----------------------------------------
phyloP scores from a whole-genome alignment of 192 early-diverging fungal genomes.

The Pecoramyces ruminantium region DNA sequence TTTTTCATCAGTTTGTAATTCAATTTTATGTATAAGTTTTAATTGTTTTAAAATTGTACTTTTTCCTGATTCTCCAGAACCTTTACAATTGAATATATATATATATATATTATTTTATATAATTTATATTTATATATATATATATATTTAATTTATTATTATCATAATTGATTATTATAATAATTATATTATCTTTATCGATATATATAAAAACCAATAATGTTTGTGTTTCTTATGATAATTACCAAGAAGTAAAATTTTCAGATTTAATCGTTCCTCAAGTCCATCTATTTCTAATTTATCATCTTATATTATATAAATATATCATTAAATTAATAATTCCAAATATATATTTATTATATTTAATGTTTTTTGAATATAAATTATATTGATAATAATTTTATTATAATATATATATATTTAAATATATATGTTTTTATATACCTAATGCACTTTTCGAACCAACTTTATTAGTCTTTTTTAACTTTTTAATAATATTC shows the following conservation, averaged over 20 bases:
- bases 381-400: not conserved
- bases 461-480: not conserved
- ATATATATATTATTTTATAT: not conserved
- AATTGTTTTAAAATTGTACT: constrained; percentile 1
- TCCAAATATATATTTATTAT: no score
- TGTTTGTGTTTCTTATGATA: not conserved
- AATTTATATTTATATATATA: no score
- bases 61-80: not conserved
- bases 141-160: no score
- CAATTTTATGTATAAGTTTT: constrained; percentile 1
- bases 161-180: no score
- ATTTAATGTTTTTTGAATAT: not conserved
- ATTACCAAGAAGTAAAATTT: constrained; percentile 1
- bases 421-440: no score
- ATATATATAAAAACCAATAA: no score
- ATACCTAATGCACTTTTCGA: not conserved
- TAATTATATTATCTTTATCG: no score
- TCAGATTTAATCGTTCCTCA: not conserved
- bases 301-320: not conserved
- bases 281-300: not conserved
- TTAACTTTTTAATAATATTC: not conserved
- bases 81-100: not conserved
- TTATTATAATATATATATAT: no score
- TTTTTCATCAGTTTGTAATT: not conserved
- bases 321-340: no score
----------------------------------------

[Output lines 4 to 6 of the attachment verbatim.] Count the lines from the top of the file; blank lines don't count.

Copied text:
- bases 461-480: not conserved
- ATATATATATTATTTTATAT: not conserved
- AATTGTTTTAAAATTGTACT: constrained; percentile 1